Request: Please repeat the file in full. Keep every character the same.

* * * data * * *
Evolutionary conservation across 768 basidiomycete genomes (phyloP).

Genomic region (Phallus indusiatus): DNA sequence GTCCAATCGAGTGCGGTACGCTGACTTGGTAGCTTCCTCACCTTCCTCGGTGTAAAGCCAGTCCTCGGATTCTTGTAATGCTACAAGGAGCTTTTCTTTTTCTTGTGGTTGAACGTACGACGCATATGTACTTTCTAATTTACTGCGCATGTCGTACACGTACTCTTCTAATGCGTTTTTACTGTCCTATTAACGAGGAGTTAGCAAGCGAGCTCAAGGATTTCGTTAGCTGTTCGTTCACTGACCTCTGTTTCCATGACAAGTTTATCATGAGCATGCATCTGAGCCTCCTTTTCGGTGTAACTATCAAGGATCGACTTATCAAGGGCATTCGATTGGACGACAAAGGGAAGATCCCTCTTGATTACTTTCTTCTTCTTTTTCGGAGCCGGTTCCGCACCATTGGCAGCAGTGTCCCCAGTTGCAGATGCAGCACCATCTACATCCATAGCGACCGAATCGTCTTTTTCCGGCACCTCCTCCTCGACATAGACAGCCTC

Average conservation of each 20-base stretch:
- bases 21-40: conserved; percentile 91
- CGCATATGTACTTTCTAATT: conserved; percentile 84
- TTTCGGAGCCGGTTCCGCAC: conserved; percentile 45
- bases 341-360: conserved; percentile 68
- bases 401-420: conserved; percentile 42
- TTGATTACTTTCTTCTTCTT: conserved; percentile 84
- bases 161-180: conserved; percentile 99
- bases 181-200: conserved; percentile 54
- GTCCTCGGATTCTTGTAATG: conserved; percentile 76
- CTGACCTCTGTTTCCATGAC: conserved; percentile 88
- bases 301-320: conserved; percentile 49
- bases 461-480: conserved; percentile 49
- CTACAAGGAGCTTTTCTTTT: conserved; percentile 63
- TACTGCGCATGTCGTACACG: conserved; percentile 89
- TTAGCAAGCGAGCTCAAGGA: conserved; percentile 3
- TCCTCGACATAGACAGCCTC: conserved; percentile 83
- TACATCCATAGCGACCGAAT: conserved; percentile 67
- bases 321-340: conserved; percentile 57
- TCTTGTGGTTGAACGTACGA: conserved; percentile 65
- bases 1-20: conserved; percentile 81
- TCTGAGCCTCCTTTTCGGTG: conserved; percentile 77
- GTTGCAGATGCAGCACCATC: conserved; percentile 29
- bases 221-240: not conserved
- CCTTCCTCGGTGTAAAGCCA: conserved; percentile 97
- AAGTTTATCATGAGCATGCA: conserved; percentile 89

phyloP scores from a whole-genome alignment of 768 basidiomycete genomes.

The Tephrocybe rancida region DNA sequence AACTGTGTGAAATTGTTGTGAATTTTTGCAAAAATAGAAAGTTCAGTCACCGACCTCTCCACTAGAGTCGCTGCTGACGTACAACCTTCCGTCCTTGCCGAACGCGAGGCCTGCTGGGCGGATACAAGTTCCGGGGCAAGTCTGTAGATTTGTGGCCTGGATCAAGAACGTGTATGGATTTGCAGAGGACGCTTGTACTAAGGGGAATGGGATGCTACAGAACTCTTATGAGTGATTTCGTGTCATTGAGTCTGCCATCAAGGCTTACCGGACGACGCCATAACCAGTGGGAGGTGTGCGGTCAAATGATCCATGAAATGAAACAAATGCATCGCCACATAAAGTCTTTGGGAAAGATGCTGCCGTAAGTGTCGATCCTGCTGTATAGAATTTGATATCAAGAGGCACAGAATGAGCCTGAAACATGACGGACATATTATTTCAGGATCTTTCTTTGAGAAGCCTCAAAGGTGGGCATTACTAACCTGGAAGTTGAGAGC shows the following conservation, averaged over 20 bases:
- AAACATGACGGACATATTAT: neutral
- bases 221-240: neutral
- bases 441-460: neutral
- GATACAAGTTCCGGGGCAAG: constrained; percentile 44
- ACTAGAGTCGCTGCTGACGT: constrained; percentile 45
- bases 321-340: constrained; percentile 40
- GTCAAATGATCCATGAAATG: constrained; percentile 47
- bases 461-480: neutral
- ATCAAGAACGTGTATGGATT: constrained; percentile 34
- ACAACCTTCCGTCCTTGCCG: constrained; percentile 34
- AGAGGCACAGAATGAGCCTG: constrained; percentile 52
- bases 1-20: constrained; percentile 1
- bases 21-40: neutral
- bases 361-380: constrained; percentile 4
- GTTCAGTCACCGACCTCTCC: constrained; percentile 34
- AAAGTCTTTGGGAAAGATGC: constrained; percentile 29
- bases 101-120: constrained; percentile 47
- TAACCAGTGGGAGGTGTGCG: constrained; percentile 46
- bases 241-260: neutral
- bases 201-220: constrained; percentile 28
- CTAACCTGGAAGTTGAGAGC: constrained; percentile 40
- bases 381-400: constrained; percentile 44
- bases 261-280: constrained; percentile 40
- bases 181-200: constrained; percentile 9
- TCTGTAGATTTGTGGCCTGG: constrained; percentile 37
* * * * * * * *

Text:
Evolutionary conservation across 768 basidiomycete genomes (phyloP).

Genomic region (Phallus indusiatus): DNA sequence GTCCAATCGAGTGCGGTACGCTGACTTGGTAGCTTCCTCACCTTCCTCGGTGTAAAGCCAGTCCTCGGATTCTTGTAATGCTACAAGGAGCTTTTCTTTTTCTTGTGGTTGAACGTACGACGCATATGTACTTTCTAATTTACTGCGCATGTCGTACACGTACTCTTCTAATGCGTTTTTACTGTCCTATTAACGAGGAGTTAGCAAGCGAGCTCAAGGATTTCGTTAGCTGTTCGTTCACTGACCTCTGTTTCCATGACAAGTTTATCATGAGCATGCATCTGAGCCTCCTTTTCGGTGTAACTATCAAGGATCGACTTATCAAGGGCATTCGATTGGACGACAAAGGGAAGATCCCTCTTGATTACTTTCTTCTTCTTTTTCGGAGCCGGTTCCGCACCATTGGCAGCAGTGTCCCCAGTTGCAGATGCAGCACCATCTACATCCATAGCGACCGAATCGTCTTTTTCCGGCACCTCCTCCTCGACATAGACAGCCTC

Average conservation of each 20-base stretch:
- bases 21-40: conserved; percentile 91
- CGCATATGTACTTTCTAATT: conserved; percentile 84
- TTTCGGAGCCGGTTCCGCAC: conserved; percentile 45
- bases 341-360: conserved; percentile 68
- bases 401-420: conserved; percentile 42
- TTGATTACTTTCTTCTTCTT: conserved; percentile 84
- bases 161-180: conserved; percentile 99
- bases 181-200: conserved; percentile 54
- GTCCTCGGATTCTTGTAATG: conserved; percentile 76
- CTGACCTCTGTTTCCATGAC: conserved; percentile 88
- bases 301-320: conserved; percentile 49
- bases 461-480: conserved; percentile 49
- CTACAAGGAGCTTTTCTTTT: conserved; percentile 63
- TACTGCGCATGTCGTACACG: conserved; percentile 89
- TTAGCAAGCGAGCTCAAGGA: conserved; percentile 3
- TCCTCGACATAGACAGCCTC: conserved; percentile 83
- TACATCCATAGCGACCGAAT: conserved; percentile 67
- bases 321-340: conserved; percentile 57
- TCTTGTGGTTGAACGTACGA: conserved; percentile 65
- bases 1-20: conserved; percentile 81
- TCTGAGCCTCCTTTTCGGTG: conserved; percentile 77
- GTTGCAGATGCAGCACCATC: conserved; percentile 29
- bases 221-240: not conserved
- CCTTCCTCGGTGTAAAGCCA: conserved; percentile 97
- AAGTTTATCATGAGCATGCA: conserved; percentile 89

phyloP scores from a whole-genome alignment of 768 basidiomycete genomes.

The Tephrocybe rancida region DNA sequence AACTGTGTGAAATTGTTGTGAATTTTTGCAAAAATAGAAAGTTCAGTCACCGACCTCTCCACTAGAGTCGCTGCTGACGTACAACCTTCCGTCCTTGCCGAACGCGAGGCCTGCTGGGCGGATACAAGTTCCGGGGCAAGTCTGTAGATTTGTGGCCTGGATCAAGAACGTGTATGGATTTGCAGAGGACGCTTGTACTAAGGGGAATGGGATGCTACAGAACTCTTATGAGTGATTTCGTGTCATTGAGTCTGCCATCAAGGCTTACCGGACGACGCCATAACCAGTGGGAGGTGTGCGGTCAAATGATCCATGAAATGAAACAAATGCATCGCCACATAAAGTCTTTGGGAAAGATGCTGCCGTAAGTGTCGATCCTGCTGTATAGAATTTGATATCAAGAGGCACAGAATGAGCCTGAAACATGACGGACATATTATTTCAGGATCTTTCTTTGAGAAGCCTCAAAGGTGGGCATTACTAACCTGGAAGTTGAGAGC shows the following conservation, averaged over 20 bases:
- AAACATGACGGACATATTAT: neutral
- bases 221-240: neutral
- bases 441-460: neutral
- GATACAAGTTCCGGGGCAAG: constrained; percentile 44
- ACTAGAGTCGCTGCTGACGT: constrained; percentile 45
- bases 321-340: constrained; percentile 40
- GTCAAATGATCCATGAAATG: constrained; percentile 47
- bases 461-480: neutral
- ATCAAGAACGTGTATGGATT: constrained; percentile 34
- ACAACCTTCCGTCCTTGCCG: constrained; percentile 34
- AGAGGCACAGAATGAGCCTG: constrained; percentile 52
- bases 1-20: constrained; percentile 1
- bases 21-40: neutral
- bases 361-380: constrained; percentile 4
- GTTCAGTCACCGACCTCTCC: constrained; percentile 34
- AAAGTCTTTGGGAAAGATGC: constrained; percentile 29
- bases 101-120: constrained; percentile 47
- TAACCAGTGGGAGGTGTGCG: constrained; percentile 46
- bases 241-260: neutral
- bases 201-220: constrained; percentile 28
- CTAACCTGGAAGTTGAGAGC: constrained; percentile 40
- bases 381-400: constrained; percentile 44
- bases 261-280: constrained; percentile 40
- bases 181-200: constrained; percentile 9
- TCTGTAGATTTGTGGCCTGG: constrained; percentile 37